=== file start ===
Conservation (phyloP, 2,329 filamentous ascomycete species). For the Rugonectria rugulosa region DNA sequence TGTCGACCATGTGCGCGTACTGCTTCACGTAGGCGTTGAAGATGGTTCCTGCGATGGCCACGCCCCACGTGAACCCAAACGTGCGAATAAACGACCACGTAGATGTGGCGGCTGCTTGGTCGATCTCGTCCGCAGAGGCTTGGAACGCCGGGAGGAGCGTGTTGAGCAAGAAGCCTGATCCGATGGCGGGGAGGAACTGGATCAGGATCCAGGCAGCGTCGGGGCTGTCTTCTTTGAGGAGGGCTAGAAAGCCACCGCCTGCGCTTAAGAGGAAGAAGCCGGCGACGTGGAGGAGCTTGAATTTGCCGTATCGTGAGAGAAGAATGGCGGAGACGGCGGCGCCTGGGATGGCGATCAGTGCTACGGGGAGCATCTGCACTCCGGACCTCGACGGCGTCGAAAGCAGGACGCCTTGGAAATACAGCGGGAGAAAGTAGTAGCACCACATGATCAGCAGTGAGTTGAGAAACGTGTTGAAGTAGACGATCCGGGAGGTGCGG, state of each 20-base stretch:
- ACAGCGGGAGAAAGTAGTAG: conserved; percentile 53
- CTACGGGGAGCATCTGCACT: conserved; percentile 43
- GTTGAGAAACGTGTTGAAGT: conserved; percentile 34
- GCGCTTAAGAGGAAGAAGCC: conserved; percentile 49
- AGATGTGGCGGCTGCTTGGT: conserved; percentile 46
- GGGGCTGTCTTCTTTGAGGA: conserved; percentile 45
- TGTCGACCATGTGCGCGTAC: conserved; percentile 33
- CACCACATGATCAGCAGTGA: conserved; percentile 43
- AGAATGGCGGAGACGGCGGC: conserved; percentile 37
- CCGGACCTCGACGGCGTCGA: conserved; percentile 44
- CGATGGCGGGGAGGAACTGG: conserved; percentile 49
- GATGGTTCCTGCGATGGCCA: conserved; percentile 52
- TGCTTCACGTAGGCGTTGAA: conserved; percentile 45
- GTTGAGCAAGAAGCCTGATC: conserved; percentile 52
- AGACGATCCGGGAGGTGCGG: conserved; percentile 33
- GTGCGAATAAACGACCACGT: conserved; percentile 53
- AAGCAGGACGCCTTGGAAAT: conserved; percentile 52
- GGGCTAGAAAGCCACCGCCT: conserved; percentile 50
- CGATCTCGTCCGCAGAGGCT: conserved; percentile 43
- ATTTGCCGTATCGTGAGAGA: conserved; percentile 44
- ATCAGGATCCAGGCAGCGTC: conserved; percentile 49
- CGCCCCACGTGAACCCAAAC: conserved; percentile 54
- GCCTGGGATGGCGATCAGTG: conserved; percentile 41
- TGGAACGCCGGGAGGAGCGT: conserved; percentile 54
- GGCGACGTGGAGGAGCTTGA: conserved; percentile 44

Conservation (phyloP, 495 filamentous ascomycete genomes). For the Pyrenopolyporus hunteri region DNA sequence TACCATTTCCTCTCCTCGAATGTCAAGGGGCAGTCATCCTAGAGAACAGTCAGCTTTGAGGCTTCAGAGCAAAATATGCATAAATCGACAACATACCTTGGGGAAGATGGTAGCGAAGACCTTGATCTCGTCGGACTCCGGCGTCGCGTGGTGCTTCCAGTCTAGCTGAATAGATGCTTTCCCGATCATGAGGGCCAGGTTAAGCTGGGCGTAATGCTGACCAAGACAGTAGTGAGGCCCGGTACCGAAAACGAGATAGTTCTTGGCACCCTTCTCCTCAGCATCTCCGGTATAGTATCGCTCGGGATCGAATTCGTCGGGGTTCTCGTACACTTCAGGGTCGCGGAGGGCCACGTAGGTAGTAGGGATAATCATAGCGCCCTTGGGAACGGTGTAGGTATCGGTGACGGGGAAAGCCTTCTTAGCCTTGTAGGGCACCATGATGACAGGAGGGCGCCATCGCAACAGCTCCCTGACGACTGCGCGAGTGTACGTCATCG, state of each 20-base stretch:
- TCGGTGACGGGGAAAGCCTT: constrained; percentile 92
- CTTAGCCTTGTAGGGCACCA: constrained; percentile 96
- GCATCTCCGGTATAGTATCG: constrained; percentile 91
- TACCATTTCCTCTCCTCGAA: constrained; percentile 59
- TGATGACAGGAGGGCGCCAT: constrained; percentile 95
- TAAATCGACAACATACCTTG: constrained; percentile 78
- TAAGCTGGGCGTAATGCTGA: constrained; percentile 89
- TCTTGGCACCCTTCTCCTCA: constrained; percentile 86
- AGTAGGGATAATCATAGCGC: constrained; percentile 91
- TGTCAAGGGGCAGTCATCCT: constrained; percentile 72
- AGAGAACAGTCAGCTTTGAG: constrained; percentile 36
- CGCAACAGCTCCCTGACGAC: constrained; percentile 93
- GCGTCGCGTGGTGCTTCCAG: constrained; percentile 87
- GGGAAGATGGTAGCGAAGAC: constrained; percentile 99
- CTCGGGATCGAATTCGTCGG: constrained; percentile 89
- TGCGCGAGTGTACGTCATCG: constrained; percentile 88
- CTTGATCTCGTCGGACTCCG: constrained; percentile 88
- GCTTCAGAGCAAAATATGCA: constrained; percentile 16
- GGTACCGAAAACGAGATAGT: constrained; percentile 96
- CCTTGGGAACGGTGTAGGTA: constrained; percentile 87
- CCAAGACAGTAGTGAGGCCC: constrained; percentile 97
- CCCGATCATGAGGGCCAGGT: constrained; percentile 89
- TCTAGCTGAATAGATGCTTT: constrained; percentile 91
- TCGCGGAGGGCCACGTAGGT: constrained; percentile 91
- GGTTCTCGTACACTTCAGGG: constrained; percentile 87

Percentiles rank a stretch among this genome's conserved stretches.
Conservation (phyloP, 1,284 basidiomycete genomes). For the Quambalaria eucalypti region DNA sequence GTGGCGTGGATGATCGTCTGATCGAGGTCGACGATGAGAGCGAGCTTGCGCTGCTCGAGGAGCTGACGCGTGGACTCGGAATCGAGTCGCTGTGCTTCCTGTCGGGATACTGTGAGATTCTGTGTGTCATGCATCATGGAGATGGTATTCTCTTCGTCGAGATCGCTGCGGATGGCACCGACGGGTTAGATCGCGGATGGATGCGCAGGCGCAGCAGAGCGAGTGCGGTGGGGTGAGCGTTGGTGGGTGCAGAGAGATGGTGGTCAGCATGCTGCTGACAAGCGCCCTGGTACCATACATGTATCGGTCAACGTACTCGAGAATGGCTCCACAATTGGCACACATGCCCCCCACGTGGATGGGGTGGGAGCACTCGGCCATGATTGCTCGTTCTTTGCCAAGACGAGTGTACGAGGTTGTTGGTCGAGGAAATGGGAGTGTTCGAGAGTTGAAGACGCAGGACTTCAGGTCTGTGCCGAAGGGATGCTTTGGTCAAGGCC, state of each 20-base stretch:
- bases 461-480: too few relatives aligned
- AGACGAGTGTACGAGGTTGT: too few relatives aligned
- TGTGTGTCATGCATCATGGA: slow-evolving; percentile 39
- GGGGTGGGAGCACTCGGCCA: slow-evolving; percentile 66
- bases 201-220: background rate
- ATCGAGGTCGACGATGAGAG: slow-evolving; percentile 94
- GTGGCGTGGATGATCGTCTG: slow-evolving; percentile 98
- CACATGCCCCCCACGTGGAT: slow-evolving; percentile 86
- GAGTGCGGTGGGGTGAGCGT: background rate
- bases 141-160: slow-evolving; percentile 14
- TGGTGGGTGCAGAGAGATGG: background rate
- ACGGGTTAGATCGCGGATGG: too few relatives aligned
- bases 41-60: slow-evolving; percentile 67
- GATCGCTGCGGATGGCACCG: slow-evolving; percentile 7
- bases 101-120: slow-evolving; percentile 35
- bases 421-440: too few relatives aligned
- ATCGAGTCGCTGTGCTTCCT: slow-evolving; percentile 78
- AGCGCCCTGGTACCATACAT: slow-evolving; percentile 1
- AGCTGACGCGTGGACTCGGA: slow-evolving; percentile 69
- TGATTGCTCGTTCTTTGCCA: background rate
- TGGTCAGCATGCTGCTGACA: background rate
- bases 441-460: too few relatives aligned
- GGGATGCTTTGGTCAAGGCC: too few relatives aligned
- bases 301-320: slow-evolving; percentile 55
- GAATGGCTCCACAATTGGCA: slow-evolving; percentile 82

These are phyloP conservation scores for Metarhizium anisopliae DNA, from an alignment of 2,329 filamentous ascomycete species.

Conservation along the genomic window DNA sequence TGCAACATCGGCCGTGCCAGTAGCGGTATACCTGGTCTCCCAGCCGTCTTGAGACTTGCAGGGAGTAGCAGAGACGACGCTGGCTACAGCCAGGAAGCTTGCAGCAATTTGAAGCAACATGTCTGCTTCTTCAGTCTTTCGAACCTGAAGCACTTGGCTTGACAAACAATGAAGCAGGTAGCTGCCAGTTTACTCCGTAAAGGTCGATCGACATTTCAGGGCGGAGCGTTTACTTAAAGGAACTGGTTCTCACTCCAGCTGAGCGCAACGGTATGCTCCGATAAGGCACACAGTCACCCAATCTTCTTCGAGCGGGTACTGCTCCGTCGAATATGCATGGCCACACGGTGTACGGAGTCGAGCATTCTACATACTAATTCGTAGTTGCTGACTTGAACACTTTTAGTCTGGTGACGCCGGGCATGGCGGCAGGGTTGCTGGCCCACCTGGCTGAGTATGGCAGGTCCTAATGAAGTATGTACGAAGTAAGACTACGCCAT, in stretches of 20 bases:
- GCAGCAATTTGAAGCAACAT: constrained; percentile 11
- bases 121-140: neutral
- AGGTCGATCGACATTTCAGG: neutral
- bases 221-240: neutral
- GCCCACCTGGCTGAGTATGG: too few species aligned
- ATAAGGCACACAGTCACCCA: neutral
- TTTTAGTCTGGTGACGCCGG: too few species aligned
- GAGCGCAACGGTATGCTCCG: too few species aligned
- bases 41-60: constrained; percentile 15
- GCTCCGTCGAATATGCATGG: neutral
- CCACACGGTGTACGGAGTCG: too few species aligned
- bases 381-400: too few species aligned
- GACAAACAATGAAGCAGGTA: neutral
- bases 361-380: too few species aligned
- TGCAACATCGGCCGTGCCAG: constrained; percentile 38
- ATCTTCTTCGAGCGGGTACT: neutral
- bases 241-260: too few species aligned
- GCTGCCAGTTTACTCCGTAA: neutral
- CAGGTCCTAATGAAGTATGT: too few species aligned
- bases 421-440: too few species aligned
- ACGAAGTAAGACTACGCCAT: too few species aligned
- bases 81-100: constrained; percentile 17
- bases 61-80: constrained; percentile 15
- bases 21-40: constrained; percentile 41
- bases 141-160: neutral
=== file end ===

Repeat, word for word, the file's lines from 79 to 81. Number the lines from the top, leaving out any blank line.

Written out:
- GAATGGCTCCACAATTGGCA: slow-evolving; percentile 82

These are phyloP conservation scores for Metarhizium anisopliae DNA, from an alignment of 2,329 filamentous ascomycete species.

Conservation along the genomic window DNA sequence TGCAACATCGGCCGTGCCAGTAGCGGTATACCTGGTCTCCCAGCCGTCTTGAGACTTGCAGGGAGTAGCAGAGACGACGCTGGCTACAGCCAGGAAGCTTGCAGCAATTTGAAGCAACATGTCTGCTTCTTCAGTCTTTCGAACCTGAAGCACTTGGCTTGACAAACAATGAAGCAGGTAGCTGCCAGTTTACTCCGTAAAGGTCGATCGACATTTCAGGGCGGAGCGTTTACTTAAAGGAACTGGTTCTCACTCCAGCTGAGCGCAACGGTATGCTCCGATAAGGCACACAGTCACCCAATCTTCTTCGAGCGGGTACTGCTCCGTCGAATATGCATGGCCACACGGTGTACGGAGTCGAGCATTCTACATACTAATTCGTAGTTGCTGACTTGAACACTTTTAGTCTGGTGACGCCGGGCATGGCGGCAGGGTTGCTGGCCCACCTGGCTGAGTATGGCAGGTCCTAATGAAGTATGTACGAAGTAAGACTACGCCAT, in stretches of 20 bases: